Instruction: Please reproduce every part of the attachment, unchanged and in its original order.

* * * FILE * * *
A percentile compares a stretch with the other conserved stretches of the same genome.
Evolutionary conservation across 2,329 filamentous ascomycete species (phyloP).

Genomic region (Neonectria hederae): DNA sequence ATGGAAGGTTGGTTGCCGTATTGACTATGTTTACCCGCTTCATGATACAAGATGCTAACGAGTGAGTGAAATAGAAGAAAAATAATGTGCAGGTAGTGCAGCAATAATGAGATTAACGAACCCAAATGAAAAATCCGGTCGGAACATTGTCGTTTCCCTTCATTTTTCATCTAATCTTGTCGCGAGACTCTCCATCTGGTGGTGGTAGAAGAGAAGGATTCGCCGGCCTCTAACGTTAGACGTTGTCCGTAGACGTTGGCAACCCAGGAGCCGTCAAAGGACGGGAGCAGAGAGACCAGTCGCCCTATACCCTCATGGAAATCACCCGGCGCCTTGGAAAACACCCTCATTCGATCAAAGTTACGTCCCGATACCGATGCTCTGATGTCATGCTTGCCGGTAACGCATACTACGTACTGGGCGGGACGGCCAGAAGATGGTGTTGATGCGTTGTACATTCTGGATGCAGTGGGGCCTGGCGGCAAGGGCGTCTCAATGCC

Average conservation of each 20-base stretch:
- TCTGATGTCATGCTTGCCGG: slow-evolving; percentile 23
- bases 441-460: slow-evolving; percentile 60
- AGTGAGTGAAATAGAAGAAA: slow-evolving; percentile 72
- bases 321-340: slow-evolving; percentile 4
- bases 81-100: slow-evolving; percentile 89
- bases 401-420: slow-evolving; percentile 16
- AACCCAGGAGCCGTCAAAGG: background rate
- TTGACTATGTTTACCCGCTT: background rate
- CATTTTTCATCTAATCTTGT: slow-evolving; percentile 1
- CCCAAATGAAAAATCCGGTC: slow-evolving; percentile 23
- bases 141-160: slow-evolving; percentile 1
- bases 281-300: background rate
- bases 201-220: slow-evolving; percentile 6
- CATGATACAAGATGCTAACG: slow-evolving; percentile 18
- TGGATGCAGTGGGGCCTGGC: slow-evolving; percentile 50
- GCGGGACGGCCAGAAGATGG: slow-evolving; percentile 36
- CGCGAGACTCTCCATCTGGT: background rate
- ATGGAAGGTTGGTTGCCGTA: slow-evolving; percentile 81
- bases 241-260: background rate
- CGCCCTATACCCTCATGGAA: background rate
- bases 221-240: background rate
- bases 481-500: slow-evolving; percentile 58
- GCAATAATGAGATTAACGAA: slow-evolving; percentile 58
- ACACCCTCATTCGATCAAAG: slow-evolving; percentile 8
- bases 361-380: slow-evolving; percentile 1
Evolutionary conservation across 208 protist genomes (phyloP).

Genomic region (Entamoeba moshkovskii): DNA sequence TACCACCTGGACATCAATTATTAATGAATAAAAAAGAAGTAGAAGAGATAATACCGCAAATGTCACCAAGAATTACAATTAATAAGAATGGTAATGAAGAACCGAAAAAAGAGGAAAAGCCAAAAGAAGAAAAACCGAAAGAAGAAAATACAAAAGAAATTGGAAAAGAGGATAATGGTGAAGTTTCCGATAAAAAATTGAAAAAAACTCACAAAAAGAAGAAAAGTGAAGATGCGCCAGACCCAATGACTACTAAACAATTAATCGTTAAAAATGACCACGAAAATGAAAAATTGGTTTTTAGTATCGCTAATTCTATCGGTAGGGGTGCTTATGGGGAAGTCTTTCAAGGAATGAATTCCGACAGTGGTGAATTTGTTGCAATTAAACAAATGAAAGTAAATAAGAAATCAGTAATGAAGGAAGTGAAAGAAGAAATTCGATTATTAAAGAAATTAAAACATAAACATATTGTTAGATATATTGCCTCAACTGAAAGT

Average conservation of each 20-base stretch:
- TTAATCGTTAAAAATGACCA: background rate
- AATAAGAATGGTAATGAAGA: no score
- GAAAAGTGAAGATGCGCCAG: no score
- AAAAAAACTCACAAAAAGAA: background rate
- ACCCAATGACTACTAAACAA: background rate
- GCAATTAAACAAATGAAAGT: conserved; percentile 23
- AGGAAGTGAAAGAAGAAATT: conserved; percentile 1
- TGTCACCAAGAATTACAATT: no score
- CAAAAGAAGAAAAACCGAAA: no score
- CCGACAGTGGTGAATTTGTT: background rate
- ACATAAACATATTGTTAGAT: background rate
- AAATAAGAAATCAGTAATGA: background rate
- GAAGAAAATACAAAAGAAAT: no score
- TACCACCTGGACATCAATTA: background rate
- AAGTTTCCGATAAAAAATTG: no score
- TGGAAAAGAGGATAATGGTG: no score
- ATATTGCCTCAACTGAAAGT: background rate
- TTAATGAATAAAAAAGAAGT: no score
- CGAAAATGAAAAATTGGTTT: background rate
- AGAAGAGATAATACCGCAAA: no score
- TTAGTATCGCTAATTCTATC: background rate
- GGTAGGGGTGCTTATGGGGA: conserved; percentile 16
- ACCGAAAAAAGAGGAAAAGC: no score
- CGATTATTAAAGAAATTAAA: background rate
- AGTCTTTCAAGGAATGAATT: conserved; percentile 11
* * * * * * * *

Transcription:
A percentile compares a stretch with the other conserved stretches of the same genome.
Evolutionary conservation across 2,329 filamentous ascomycete species (phyloP).

Genomic region (Neonectria hederae): DNA sequence ATGGAAGGTTGGTTGCCGTATTGACTATGTTTACCCGCTTCATGATACAAGATGCTAACGAGTGAGTGAAATAGAAGAAAAATAATGTGCAGGTAGTGCAGCAATAATGAGATTAACGAACCCAAATGAAAAATCCGGTCGGAACATTGTCGTTTCCCTTCATTTTTCATCTAATCTTGTCGCGAGACTCTCCATCTGGTGGTGGTAGAAGAGAAGGATTCGCCGGCCTCTAACGTTAGACGTTGTCCGTAGACGTTGGCAACCCAGGAGCCGTCAAAGGACGGGAGCAGAGAGACCAGTCGCCCTATACCCTCATGGAAATCACCCGGCGCCTTGGAAAACACCCTCATTCGATCAAAGTTACGTCCCGATACCGATGCTCTGATGTCATGCTTGCCGGTAACGCATACTACGTACTGGGCGGGACGGCCAGAAGATGGTGTTGATGCGTTGTACATTCTGGATGCAGTGGGGCCTGGCGGCAAGGGCGTCTCAATGCC

Average conservation of each 20-base stretch:
- TCTGATGTCATGCTTGCCGG: slow-evolving; percentile 23
- bases 441-460: slow-evolving; percentile 60
- AGTGAGTGAAATAGAAGAAA: slow-evolving; percentile 72
- bases 321-340: slow-evolving; percentile 4
- bases 81-100: slow-evolving; percentile 89
- bases 401-420: slow-evolving; percentile 16
- AACCCAGGAGCCGTCAAAGG: background rate
- TTGACTATGTTTACCCGCTT: background rate
- CATTTTTCATCTAATCTTGT: slow-evolving; percentile 1
- CCCAAATGAAAAATCCGGTC: slow-evolving; percentile 23
- bases 141-160: slow-evolving; percentile 1
- bases 281-300: background rate
- bases 201-220: slow-evolving; percentile 6
- CATGATACAAGATGCTAACG: slow-evolving; percentile 18
- TGGATGCAGTGGGGCCTGGC: slow-evolving; percentile 50
- GCGGGACGGCCAGAAGATGG: slow-evolving; percentile 36
- CGCGAGACTCTCCATCTGGT: background rate
- ATGGAAGGTTGGTTGCCGTA: slow-evolving; percentile 81
- bases 241-260: background rate
- CGCCCTATACCCTCATGGAA: background rate
- bases 221-240: background rate
- bases 481-500: slow-evolving; percentile 58
- GCAATAATGAGATTAACGAA: slow-evolving; percentile 58
- ACACCCTCATTCGATCAAAG: slow-evolving; percentile 8
- bases 361-380: slow-evolving; percentile 1
Evolutionary conservation across 208 protist genomes (phyloP).

Genomic region (Entamoeba moshkovskii): DNA sequence TACCACCTGGACATCAATTATTAATGAATAAAAAAGAAGTAGAAGAGATAATACCGCAAATGTCACCAAGAATTACAATTAATAAGAATGGTAATGAAGAACCGAAAAAAGAGGAAAAGCCAAAAGAAGAAAAACCGAAAGAAGAAAATACAAAAGAAATTGGAAAAGAGGATAATGGTGAAGTTTCCGATAAAAAATTGAAAAAAACTCACAAAAAGAAGAAAAGTGAAGATGCGCCAGACCCAATGACTACTAAACAATTAATCGTTAAAAATGACCACGAAAATGAAAAATTGGTTTTTAGTATCGCTAATTCTATCGGTAGGGGTGCTTATGGGGAAGTCTTTCAAGGAATGAATTCCGACAGTGGTGAATTTGTTGCAATTAAACAAATGAAAGTAAATAAGAAATCAGTAATGAAGGAAGTGAAAGAAGAAATTCGATTATTAAAGAAATTAAAACATAAACATATTGTTAGATATATTGCCTCAACTGAAAGT

Average conservation of each 20-base stretch:
- TTAATCGTTAAAAATGACCA: background rate
- AATAAGAATGGTAATGAAGA: no score
- GAAAAGTGAAGATGCGCCAG: no score
- AAAAAAACTCACAAAAAGAA: background rate
- ACCCAATGACTACTAAACAA: background rate
- GCAATTAAACAAATGAAAGT: conserved; percentile 23
- AGGAAGTGAAAGAAGAAATT: conserved; percentile 1
- TGTCACCAAGAATTACAATT: no score
- CAAAAGAAGAAAAACCGAAA: no score
- CCGACAGTGGTGAATTTGTT: background rate
- ACATAAACATATTGTTAGAT: background rate
- AAATAAGAAATCAGTAATGA: background rate
- GAAGAAAATACAAAAGAAAT: no score
- TACCACCTGGACATCAATTA: background rate
- AAGTTTCCGATAAAAAATTG: no score
- TGGAAAAGAGGATAATGGTG: no score
- ATATTGCCTCAACTGAAAGT: background rate
- TTAATGAATAAAAAAGAAGT: no score
- CGAAAATGAAAAATTGGTTT: background rate
- AGAAGAGATAATACCGCAAA: no score
- TTAGTATCGCTAATTCTATC: background rate
- GGTAGGGGTGCTTATGGGGA: conserved; percentile 16
- ACCGAAAAAAGAGGAAAAGC: no score
- CGATTATTAAAGAAATTAAA: background rate
- AGTCTTTCAAGGAATGAATT: conserved; percentile 11